But so much of me “making it” was about me learning all the things and doing all the things necessary to successfully navigate an unjust system. I get that this is the way it is. But this is not the way it ought to be. If all we focused on was playing the game, we have to ask, “at what cost?” Scholar-activist and education leader Charles Cole III’s addresses this in his book, Beyond Grit and Resilience: How Black Men Impacted by the Crack Epidemic Succeeded Against the Odds and Obtained Doctoral Degrees, where he coins the jaw-dropping term “The Black Achievement Trauma Tax.” I “made it,” but I also paid this tax. I started going bald in my early twenties, I struggle with prostate and high blood pressure issues, deal with deep levels of imposter syndrome and irrational fears that my success can instantly be snatched away, and grapple with strained family and personal relationships.
Academic success matters. So does building instructional models that give students frequent opportunities to go beyond analyzing the world as it is and push them to question what the world ought to be. It would inflict massive harm on students if we did not give the tools needed to successfully navigate our systems. But if we do not also give them the tools to question and dismantle the unjust elements of these systems, the work is not enough.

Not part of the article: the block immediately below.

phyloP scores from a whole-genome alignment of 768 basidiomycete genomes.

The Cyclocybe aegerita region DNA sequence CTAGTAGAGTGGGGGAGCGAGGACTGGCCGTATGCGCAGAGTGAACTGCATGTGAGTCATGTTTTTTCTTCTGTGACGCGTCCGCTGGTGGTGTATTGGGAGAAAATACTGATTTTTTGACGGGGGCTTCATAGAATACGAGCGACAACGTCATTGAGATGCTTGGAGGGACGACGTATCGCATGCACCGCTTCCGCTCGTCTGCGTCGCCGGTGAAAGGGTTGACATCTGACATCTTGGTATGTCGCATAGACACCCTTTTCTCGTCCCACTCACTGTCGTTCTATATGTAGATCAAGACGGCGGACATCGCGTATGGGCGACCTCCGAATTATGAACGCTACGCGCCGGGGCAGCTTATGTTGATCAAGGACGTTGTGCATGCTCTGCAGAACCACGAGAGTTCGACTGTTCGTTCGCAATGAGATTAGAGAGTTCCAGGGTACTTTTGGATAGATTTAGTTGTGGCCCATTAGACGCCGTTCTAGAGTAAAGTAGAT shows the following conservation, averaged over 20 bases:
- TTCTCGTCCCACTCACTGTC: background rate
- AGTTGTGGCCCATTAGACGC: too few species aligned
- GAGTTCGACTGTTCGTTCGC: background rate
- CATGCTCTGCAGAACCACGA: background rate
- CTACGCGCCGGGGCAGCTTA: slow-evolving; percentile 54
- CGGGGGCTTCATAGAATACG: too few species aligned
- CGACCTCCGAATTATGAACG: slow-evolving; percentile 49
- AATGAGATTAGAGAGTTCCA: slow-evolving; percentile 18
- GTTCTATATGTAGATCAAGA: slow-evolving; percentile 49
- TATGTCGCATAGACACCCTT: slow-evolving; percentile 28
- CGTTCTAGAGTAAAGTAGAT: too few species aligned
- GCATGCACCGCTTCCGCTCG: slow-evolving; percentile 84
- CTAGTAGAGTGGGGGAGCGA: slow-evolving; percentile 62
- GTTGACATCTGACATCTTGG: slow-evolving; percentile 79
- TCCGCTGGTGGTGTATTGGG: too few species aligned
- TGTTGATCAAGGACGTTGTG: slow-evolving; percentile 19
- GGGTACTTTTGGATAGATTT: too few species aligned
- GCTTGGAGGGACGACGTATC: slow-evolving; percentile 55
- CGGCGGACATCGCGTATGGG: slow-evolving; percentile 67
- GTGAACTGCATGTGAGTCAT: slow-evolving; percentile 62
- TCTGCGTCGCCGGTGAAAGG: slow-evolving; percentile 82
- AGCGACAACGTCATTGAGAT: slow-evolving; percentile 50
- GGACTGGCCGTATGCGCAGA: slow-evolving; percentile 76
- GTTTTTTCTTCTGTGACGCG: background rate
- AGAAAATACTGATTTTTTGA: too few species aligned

This is why I wrote Tangible Equity. I wanted to help educators, school and system leaders see why it was so important to shift from a conversation to something more concrete. Tangible Equity obsesses with the “how” by providing several systemic approaches all stakeholders in our school systems can use to eliminate inequities by prioritizing issues within their individual scope of power and authority.
This book also lays out the five philosophical shifts necessary for school systems to adopt a Tangible Equity culture, such as moving the conversation from closing achievement gaps to shattering achievement ceilings. And lastly, but most importantly, Tangible Equity provides practical, easy-to-implement frameworks teachers can seamlessly integrate into their existing curriculum to deepen learning relationships, accelerate learning outcomes and hold up a mirror to our students so they can see their own power.
It is my hope that this book helps educators, school and system leaders overcome the “one more thing” syndrome that often plagues new initiatives, including equity efforts. Because you should not have an equity plan, anyhow. Equity needs to be the lens used to plan for everything. Please let the Tangible Equity approach guide the vision of your equity lens and translate your plans into reality. A reality where students will successfully play the game and have all the tools necessary to slay the game.